Does this represent an opportunity for book publishers and authors? Absolutely. Hear me out, even if you're one of those purists who insists on books existing as they always have, without ads...
Let's start with the fact that you could always sell two versions of your products: one with ads and one without. The version without ads is priced higher than the one with the ads. Test, measure, rinse, repeat. Why wouldn't you want the opportunity to study real world data from your customers to see whether ads have an impact on product acceptance and sales? The results might just surprise you.
Or, how about all those free samples you have floating around? I'm talking about the excerpts you distribute in the hopes that you'll convert some number of browsers into buyers. Your conversion rate is something less than 100%, so why not find other ways to monetize that experience?
This is yet another one of the Kindle platform's shortcomings. Amazon never built a model content owners could leverage to drive some additional revenue. They didn't offer it with books but I'm even more amazed that they never figured it out for newspapers and magazines, especially since we're all quite used to seeing ads throughout those products.
In case you haven't noticed, most customers feel ebook prices should be lower than print prices. That pricing pressure alone should cause every author and publisher to experiment with services like iAd. What have you got to lose?
P.S. -- If Apple is smart they'll build iAd into the iBooks app. You'll tell them whether or not you want iAd service included every time you provide them with ePub files for your next book. Hopefully they'll also let publishers try out that two-pronged approach where the book is available both with and without ads, at two different prices.
I couldn't possibly agree more! If it is all about our audience and the value they receive from our books (I write fiction so my goal is to provide entertainment) then giving them a lower price thanks to sponsors should work great. After all, that is how radio, TV and even many top blogs are funded. I agree ebooks need to cost less simply because digital products are inherently transitory, although terrific products.
Posted by: WolfgangNibori | April 11, 2010 at 08:32 PM
Ads tend to be intrusive. Product placement might work a little better. You might want to have a character drink Diet Coke or drive a Porsche. This is a little less obtrusive. They do this in video games and television shows.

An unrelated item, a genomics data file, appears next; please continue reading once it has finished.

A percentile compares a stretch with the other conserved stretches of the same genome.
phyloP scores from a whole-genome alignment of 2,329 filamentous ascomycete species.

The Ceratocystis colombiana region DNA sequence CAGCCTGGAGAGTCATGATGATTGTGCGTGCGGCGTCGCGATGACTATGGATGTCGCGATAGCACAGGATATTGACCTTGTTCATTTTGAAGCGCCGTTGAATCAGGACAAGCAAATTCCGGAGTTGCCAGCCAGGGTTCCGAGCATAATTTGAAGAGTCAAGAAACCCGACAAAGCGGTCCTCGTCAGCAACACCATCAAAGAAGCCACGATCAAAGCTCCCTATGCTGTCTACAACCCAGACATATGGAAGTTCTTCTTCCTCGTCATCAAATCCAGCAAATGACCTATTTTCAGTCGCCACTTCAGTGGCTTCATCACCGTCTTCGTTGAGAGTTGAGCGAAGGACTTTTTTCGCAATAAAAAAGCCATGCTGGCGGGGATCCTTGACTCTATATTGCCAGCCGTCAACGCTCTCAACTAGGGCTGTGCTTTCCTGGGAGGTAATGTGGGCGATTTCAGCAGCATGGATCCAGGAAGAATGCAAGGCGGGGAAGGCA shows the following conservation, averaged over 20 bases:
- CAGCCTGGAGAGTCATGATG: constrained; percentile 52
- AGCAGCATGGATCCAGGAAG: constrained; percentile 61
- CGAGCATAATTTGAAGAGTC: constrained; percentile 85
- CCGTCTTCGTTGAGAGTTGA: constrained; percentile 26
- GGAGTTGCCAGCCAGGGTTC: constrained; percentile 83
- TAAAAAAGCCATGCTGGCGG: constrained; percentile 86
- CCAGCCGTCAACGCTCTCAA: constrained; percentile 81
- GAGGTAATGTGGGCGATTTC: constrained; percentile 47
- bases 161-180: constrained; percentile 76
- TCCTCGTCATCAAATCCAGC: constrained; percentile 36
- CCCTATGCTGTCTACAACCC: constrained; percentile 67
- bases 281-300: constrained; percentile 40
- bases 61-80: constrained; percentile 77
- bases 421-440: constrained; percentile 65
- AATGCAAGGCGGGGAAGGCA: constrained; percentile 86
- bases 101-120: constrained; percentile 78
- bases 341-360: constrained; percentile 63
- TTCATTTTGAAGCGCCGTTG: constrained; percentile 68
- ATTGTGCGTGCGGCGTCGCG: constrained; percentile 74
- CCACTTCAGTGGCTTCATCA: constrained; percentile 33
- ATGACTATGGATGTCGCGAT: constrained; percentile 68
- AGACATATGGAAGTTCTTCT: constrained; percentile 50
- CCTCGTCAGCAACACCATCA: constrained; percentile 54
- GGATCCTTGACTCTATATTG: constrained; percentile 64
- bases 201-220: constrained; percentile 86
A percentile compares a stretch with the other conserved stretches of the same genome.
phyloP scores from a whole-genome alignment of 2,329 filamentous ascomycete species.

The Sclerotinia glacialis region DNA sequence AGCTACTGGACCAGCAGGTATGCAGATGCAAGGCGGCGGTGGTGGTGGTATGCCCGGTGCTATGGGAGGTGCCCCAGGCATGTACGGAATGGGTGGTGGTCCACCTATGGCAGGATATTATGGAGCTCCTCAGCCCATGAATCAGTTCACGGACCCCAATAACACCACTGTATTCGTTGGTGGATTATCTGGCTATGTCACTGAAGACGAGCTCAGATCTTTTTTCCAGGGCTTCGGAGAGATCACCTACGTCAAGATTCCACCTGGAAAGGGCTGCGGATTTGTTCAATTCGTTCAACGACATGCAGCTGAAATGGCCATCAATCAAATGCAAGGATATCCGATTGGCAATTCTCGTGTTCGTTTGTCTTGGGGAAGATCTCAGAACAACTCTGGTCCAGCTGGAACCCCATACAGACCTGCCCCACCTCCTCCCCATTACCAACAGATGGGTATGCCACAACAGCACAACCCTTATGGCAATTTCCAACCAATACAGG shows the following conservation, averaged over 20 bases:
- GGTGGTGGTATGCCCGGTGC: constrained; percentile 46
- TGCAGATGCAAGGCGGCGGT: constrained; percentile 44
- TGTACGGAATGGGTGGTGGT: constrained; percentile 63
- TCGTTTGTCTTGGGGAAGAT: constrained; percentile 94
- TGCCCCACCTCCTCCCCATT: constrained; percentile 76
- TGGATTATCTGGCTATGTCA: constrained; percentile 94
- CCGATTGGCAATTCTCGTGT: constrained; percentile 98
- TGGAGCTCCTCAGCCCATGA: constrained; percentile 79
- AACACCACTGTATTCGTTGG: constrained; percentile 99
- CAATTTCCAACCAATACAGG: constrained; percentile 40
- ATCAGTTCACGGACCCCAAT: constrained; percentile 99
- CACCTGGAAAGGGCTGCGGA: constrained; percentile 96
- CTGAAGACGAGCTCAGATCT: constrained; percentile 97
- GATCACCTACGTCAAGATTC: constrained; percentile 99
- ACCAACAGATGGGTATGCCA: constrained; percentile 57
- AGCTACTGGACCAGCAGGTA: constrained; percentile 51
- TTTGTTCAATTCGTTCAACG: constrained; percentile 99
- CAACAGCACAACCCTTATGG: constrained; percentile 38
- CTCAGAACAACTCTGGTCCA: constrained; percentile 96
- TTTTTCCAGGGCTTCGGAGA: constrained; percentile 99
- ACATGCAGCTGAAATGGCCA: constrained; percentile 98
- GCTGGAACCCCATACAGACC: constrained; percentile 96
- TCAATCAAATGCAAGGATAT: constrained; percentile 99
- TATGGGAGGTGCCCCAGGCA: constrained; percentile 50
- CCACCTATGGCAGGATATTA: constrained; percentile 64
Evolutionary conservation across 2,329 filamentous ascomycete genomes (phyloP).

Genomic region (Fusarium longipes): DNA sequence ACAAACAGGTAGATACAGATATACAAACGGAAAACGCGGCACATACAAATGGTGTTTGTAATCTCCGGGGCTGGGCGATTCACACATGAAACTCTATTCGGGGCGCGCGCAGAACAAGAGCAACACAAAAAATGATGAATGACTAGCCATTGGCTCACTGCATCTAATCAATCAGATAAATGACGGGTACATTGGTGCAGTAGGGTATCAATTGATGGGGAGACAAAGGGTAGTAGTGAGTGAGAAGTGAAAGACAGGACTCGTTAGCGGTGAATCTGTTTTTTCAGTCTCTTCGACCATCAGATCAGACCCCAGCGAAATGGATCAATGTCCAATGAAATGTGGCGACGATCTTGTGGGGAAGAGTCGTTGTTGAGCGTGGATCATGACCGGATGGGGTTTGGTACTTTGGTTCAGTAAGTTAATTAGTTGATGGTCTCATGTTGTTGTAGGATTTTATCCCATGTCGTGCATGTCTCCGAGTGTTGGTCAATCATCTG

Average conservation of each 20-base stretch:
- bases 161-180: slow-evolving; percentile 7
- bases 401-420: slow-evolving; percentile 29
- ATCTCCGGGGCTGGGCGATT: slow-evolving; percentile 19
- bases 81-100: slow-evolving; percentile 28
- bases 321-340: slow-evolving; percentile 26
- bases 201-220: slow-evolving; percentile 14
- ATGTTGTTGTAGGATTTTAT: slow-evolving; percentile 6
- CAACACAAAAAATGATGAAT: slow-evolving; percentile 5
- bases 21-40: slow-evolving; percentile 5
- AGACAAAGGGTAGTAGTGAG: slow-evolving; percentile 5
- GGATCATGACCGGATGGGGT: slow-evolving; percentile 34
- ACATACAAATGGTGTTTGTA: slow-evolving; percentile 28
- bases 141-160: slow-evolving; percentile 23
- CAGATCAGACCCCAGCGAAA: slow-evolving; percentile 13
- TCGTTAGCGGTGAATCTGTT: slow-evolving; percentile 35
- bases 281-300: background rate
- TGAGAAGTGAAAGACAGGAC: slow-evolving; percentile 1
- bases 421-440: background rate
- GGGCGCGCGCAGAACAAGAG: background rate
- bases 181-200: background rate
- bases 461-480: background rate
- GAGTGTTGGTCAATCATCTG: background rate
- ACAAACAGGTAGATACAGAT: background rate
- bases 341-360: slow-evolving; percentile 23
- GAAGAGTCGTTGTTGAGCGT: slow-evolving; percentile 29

Posted by: Book Calendar | April 12, 2010 at 07:16 AM
I've written a paper about advertising in books, if you are interested. The paper is The Mediated Book and you can get it at: http://ssrn.com/abstract=1399613
Posted by: Randy Picker | April 12, 2010 at 08:49 AM
I submitted the issue to some members over at LibraryThing (see http://www.librarything.com/topic/89032). So far, the vote is running 46 against, 6 in favor. The general tenor of the "against" comments are quite negative. I share them.
I think this falls into a large category of things that ebooks make possible—even inevitable—but which, when regular readers hear of it, occasions strongly negative reactions. Regular readers are conditioned to the expectations of print, not to the endless technical and legal possibilities of digital media.
Misunderstanding the gap between possible and expected is how Amazon convinced itself that it was okay to reach out and delete those 1984 editions with wonky permissions: the digital media made it possible, even necessary, so why not do it? I suspect we'll see many such disconnects as books become full-fledged digital objects and applications—books that literally can't be read in certain countries, subpoenas on the pages people read, books that mysteriously drop content for some legal reason, books with viruses, books that die when a company dies, social books that abuse your expectations in some ways, not to mention rampant ebook piracy, unauthorized edits of a book, etc.
Could readers be slowly brought to ebook advertising? Probably. A decade or two ago pre-movie advertisements in the US felt like a shocking abuse of paying customers. Now it's ubiquitous. So, go slow while defining deviancy down.
Posted by: Tim Spalding | April 13, 2010 at 10:47 PM
In-book advertising would be an abomination, as is all advertising. Um, all advertising except mine. :-)
Posted by: Michael LaRocca | July 01, 2010 at 12:06 AM